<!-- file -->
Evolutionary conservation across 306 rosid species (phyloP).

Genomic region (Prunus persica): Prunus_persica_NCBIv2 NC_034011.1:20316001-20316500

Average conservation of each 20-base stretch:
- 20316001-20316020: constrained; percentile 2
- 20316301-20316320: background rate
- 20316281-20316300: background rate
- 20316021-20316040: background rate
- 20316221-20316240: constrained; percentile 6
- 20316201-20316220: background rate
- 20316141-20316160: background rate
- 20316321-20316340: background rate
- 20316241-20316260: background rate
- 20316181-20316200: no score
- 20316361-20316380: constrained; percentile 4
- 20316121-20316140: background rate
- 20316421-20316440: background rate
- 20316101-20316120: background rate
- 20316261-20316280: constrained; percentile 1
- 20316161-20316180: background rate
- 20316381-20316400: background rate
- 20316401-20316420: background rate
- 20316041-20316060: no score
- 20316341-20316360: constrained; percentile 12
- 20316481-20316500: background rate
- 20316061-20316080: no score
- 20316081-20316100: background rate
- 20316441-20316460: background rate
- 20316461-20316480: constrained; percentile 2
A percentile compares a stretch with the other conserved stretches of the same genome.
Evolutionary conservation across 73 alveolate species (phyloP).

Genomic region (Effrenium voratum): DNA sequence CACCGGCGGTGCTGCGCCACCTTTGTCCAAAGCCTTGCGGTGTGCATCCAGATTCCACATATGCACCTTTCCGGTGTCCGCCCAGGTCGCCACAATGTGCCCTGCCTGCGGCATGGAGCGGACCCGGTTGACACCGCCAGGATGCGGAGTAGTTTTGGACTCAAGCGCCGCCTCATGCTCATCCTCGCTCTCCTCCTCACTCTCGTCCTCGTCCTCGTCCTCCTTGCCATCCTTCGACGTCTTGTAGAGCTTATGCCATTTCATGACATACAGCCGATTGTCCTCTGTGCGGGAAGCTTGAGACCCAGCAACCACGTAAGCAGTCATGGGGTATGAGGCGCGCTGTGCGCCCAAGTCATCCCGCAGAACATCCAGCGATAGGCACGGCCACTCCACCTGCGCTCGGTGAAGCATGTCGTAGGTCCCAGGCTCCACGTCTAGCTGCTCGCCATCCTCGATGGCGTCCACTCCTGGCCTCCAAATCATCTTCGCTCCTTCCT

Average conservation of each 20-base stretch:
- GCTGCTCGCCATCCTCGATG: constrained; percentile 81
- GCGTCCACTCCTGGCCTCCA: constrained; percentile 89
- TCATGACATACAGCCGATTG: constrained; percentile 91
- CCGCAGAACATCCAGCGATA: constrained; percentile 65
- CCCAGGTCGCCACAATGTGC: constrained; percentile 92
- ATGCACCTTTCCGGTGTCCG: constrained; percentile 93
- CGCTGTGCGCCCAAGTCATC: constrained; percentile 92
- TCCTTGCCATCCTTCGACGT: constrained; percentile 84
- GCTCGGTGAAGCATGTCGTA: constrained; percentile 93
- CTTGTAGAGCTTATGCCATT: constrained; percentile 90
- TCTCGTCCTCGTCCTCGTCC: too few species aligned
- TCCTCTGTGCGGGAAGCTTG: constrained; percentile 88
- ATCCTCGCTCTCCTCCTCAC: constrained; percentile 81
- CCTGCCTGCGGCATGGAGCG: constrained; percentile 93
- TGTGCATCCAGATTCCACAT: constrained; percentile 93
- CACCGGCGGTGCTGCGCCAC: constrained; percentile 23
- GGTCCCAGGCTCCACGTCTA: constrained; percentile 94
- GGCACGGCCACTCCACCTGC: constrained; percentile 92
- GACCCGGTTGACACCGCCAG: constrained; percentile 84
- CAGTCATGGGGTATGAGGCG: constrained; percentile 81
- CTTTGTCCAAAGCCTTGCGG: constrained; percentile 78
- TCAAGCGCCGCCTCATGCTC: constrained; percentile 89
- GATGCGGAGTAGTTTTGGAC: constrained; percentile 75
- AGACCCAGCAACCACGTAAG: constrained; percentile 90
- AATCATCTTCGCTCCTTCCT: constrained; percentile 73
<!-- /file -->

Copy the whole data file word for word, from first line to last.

Evolutionary conservation across 306 rosid species (phyloP).

Genomic region (Prunus persica): Prunus_persica_NCBIv2 NC_034011.1:20316001-20316500

Average conservation of each 20-base stretch:
- 20316001-20316020: constrained; percentile 2
- 20316301-20316320: background rate
- 20316281-20316300: background rate
- 20316021-20316040: background rate
- 20316221-20316240: constrained; percentile 6
- 20316201-20316220: background rate
- 20316141-20316160: background rate
- 20316321-20316340: background rate
- 20316241-20316260: background rate
- 20316181-20316200: no score
- 20316361-20316380: constrained; percentile 4
- 20316121-20316140: background rate
- 20316421-20316440: background rate
- 20316101-20316120: background rate
- 20316261-20316280: constrained; percentile 1
- 20316161-20316180: background rate
- 20316381-20316400: background rate
- 20316401-20316420: background rate
- 20316041-20316060: no score
- 20316341-20316360: constrained; percentile 12
- 20316481-20316500: background rate
- 20316061-20316080: no score
- 20316081-20316100: background rate
- 20316441-20316460: background rate
- 20316461-20316480: constrained; percentile 2
A percentile compares a stretch with the other conserved stretches of the same genome.
Evolutionary conservation across 73 alveolate species (phyloP).

Genomic region (Effrenium voratum): DNA sequence CACCGGCGGTGCTGCGCCACCTTTGTCCAAAGCCTTGCGGTGTGCATCCAGATTCCACATATGCACCTTTCCGGTGTCCGCCCAGGTCGCCACAATGTGCCCTGCCTGCGGCATGGAGCGGACCCGGTTGACACCGCCAGGATGCGGAGTAGTTTTGGACTCAAGCGCCGCCTCATGCTCATCCTCGCTCTCCTCCTCACTCTCGTCCTCGTCCTCGTCCTCCTTGCCATCCTTCGACGTCTTGTAGAGCTTATGCCATTTCATGACATACAGCCGATTGTCCTCTGTGCGGGAAGCTTGAGACCCAGCAACCACGTAAGCAGTCATGGGGTATGAGGCGCGCTGTGCGCCCAAGTCATCCCGCAGAACATCCAGCGATAGGCACGGCCACTCCACCTGCGCTCGGTGAAGCATGTCGTAGGTCCCAGGCTCCACGTCTAGCTGCTCGCCATCCTCGATGGCGTCCACTCCTGGCCTCCAAATCATCTTCGCTCCTTCCT

Average conservation of each 20-base stretch:
- GCTGCTCGCCATCCTCGATG: constrained; percentile 81
- GCGTCCACTCCTGGCCTCCA: constrained; percentile 89
- TCATGACATACAGCCGATTG: constrained; percentile 91
- CCGCAGAACATCCAGCGATA: constrained; percentile 65
- CCCAGGTCGCCACAATGTGC: constrained; percentile 92
- ATGCACCTTTCCGGTGTCCG: constrained; percentile 93
- CGCTGTGCGCCCAAGTCATC: constrained; percentile 92
- TCCTTGCCATCCTTCGACGT: constrained; percentile 84
- GCTCGGTGAAGCATGTCGTA: constrained; percentile 93
- CTTGTAGAGCTTATGCCATT: constrained; percentile 90
- TCTCGTCCTCGTCCTCGTCC: too few species aligned
- TCCTCTGTGCGGGAAGCTTG: constrained; percentile 88
- ATCCTCGCTCTCCTCCTCAC: constrained; percentile 81
- CCTGCCTGCGGCATGGAGCG: constrained; percentile 93
- TGTGCATCCAGATTCCACAT: constrained; percentile 93
- CACCGGCGGTGCTGCGCCAC: constrained; percentile 23
- GGTCCCAGGCTCCACGTCTA: constrained; percentile 94
- GGCACGGCCACTCCACCTGC: constrained; percentile 92
- GACCCGGTTGACACCGCCAG: constrained; percentile 84
- CAGTCATGGGGTATGAGGCG: constrained; percentile 81
- CTTTGTCCAAAGCCTTGCGG: constrained; percentile 78
- TCAAGCGCCGCCTCATGCTC: constrained; percentile 89
- GATGCGGAGTAGTTTTGGAC: constrained; percentile 75
- AGACCCAGCAACCACGTAAG: constrained; percentile 90
- AATCATCTTCGCTCCTTCCT: constrained; percentile 73